Doctors, Hospitals Say 'Show Me the Money' Before Treatment
Written by Editor   
Friday, December 16, 2016 12:00 AM

News Bite: With higher deductible insurance policies many in the healthcare industries are turning to prepayment.  Stats show that  while more than two-thirds of patients with a deductible of less than $1,000 were likely to pay at least some portion of what they owe, just 36 percent of those with deductibles of more than $5,000 did so.  Yet many patients feel “If I need medical care I should be able to get it without having to afford it up front."  Fifty-one percent of workers with insurance through their employer had a deductible of over $1,000 this year.


A 34-year-old single mother has uterine prolapse and needs a hysterectomy.  She and her 13-year-old son have health insurance through her job as an administrative assistant, but the plan has a deductible of $5,000 apiece, and her doctor said he won’t do the surgery until she prepays her share of the cost. His office estimates that will be as much as $2,500. She is also is worried that the hospital may demand its cut as well before the surgery can be performed. “I'm so angry," she said. “If I need medical care I should be able to get it without having to afford it up front."

At many doctors' offices and hospitals, a routine part of doing business these days is estimating patients' out-of-pocket payments and trying to collect it up front. Eyeing retailers’ practice of keeping credit card information on file, there's certainly been a movement by health care providers to store some of this information and be able to access it with patients' permission.  But there's a big difference between handing over a credit card to cover a $20 copayment versus suddenly being confronted with a $2,000 charge to cover a deductible, an amount that might take months to pay off or exceed a patient's credit limit. Doctors may refuse to dispense needed care before the payment is made, even as patient health hangs in the balance.

The strategy leaves patients financially vulnerable too. Once a charge is on a patient's credit card, they may have trouble contesting a medical bill. Likewise, a service placed on a credit card represents a consumer's commitment that the charge was justified, so nonpayment is more likely to harm a credit score.

Approximately three-quarters of health care and hospital systems ask for payment at the time services are provided, a practice known as “point-of-service collections.  For providers, there’s more risk with these higher deductibles, because the chance of being able to collect it later diminishes.  But the practice leaves many patients resentful.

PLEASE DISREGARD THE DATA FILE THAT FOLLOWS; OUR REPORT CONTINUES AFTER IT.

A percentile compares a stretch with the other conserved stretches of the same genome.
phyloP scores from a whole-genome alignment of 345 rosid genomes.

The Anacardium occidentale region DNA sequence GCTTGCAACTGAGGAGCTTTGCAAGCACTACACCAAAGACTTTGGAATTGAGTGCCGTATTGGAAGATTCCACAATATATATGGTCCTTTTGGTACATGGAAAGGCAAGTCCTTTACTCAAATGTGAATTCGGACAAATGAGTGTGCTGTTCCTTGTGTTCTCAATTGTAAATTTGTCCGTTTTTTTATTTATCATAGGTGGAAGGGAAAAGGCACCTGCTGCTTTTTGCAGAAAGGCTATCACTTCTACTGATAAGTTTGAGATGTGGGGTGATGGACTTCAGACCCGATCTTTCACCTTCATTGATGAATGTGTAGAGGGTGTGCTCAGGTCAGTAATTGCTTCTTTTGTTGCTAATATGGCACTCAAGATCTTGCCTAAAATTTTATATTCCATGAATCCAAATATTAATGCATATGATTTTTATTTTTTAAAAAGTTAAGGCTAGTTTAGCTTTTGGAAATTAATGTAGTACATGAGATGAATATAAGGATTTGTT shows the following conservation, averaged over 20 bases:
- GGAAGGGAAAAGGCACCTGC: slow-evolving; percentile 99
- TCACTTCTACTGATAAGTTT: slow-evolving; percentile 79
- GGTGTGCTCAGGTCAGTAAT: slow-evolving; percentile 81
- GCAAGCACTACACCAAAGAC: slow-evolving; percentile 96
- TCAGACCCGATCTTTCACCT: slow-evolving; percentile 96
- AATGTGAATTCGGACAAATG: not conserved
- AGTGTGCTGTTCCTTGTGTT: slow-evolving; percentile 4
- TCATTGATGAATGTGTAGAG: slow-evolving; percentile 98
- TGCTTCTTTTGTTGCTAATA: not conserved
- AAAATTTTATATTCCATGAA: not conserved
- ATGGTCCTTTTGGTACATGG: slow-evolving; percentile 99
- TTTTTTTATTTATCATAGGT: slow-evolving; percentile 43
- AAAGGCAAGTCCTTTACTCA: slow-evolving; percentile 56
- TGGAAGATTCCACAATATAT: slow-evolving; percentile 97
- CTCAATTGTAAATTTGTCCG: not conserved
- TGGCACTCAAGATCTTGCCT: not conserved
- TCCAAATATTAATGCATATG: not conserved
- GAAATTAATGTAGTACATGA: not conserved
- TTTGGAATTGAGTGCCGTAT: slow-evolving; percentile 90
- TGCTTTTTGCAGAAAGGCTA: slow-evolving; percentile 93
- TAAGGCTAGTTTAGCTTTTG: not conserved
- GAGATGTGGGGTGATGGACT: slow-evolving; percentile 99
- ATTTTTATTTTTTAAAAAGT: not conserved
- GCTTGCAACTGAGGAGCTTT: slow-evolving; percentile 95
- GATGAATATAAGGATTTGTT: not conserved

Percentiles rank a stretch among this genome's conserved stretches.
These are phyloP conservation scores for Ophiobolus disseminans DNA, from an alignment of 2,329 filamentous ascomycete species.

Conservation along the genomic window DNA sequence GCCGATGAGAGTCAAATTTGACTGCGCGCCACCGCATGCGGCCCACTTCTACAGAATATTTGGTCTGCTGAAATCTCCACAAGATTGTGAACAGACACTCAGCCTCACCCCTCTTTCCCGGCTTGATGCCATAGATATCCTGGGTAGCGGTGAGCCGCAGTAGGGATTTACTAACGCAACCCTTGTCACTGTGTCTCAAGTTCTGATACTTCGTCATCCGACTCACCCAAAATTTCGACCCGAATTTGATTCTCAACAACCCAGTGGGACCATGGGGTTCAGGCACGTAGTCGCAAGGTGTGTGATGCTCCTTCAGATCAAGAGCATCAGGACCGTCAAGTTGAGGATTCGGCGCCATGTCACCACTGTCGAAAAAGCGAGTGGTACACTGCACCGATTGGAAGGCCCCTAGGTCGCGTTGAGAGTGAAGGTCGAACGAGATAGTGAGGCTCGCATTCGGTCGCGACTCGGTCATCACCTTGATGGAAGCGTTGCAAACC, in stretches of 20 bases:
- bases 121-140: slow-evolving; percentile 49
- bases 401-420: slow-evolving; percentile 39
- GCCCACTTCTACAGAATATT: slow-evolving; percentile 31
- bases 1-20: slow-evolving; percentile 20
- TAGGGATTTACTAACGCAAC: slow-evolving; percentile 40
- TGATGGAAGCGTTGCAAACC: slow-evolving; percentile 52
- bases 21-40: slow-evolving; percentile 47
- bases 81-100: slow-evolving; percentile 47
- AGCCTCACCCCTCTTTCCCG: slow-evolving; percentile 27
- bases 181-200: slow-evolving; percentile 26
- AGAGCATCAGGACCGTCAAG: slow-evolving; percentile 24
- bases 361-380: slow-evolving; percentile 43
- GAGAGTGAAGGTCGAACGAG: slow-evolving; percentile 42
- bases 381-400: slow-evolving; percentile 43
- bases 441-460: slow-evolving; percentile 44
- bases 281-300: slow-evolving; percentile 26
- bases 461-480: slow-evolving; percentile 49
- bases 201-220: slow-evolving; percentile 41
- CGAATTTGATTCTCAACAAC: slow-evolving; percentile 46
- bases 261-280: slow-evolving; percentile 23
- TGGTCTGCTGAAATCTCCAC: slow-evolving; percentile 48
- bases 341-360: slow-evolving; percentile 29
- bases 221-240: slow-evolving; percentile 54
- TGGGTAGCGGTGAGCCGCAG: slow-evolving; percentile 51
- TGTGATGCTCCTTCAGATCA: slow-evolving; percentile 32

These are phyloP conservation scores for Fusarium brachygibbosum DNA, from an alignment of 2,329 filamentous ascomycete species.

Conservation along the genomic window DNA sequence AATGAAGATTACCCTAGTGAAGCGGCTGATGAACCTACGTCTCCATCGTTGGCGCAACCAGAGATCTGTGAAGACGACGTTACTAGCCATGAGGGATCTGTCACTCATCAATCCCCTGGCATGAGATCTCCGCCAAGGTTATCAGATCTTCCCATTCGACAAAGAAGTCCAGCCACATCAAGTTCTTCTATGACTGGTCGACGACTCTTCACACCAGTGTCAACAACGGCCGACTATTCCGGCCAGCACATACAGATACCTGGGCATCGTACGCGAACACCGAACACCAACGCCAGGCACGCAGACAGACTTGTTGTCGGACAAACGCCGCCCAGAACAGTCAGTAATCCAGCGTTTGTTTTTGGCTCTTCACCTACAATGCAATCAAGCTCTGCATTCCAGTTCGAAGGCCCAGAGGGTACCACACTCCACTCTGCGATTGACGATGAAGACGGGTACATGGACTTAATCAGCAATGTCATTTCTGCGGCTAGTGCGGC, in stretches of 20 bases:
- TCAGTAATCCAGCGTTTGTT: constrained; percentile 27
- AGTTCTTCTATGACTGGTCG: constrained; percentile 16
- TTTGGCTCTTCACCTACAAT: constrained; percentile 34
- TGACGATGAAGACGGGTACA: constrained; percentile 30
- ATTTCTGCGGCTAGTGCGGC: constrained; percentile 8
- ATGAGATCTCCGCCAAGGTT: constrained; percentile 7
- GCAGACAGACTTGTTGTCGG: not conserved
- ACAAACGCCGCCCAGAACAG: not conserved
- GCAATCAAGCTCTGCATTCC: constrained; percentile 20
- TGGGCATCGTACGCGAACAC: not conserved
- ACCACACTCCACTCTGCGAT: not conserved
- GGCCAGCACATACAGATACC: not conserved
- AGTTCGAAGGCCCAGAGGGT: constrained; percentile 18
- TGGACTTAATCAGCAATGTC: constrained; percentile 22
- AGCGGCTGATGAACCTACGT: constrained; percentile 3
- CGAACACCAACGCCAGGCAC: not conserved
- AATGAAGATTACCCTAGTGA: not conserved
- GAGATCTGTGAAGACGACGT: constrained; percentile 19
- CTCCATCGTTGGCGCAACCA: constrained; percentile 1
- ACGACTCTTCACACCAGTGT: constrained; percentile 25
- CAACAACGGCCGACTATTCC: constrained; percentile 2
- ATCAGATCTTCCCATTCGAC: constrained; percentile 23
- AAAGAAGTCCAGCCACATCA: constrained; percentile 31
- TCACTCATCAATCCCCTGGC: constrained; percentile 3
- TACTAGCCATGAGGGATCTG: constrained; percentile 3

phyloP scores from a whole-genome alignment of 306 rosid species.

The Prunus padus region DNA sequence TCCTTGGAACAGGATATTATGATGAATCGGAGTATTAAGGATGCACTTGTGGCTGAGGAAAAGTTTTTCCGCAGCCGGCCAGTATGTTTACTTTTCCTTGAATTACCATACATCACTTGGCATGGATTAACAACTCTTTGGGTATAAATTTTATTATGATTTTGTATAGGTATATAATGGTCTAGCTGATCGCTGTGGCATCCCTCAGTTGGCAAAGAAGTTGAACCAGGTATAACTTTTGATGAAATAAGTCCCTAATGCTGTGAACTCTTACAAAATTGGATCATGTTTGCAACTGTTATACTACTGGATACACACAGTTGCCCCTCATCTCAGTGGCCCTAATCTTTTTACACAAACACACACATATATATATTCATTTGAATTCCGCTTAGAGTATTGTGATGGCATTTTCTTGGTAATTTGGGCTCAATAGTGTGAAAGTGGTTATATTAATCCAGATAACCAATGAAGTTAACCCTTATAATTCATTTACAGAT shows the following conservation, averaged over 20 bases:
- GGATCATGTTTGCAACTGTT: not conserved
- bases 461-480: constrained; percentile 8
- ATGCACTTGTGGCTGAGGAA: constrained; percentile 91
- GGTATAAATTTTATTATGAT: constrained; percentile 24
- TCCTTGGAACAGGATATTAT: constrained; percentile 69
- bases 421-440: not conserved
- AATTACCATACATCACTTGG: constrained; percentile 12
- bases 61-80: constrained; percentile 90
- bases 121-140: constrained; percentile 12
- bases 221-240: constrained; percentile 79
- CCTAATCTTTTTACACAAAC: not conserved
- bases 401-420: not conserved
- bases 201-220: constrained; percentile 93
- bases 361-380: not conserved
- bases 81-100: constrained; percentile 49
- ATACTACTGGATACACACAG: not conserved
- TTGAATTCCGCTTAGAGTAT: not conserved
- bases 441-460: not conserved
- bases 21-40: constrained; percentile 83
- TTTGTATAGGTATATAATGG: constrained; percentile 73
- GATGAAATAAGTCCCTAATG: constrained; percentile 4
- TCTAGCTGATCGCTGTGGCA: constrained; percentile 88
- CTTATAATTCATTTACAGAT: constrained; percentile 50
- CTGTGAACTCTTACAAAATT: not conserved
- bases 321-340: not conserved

As providers aim to maximize their collections, many contract with companies that help doctors and hospitals secure payments up front, often providing scripts that prompt staff to talk with patients about their payment obligations and discuss payment scenarios as well as software that can estimate what a patient will owe.  Patients are essentially paying for their procedures up front.  It may not be a significant amount compared to their salary, but they don’t necessarily have it available at the time of service.  The higher their deductible, the less likely patients are to pay what they owe, according to an analysis of 400,000 claims by the Advisory Board, a health care research and consulting firm. While more than two-thirds of patients with a deductible of less than $1,000 were likely to pay at least some portion of what they owe, just 36 percent of those with deductibles of more than $5,000 did so, the analysis found.

Fifty-one percent of workers with insurance through their employer had a deductible of at least $1,000 for single coverage this year.

Experts say that trying to pin patients down for payment in more acute settings, such as the emergency department, may cross a line.  Under the federal Emergency Medical Treatment and Labor Act (EMTALA), a patient who has a health emergency has to be stabilized and treated before any hospital personnel can discuss payment with them. If it's not an emergency, however, those discussions can occur before treatment.


Source:  http://www.medscape.com/viewarticle/873126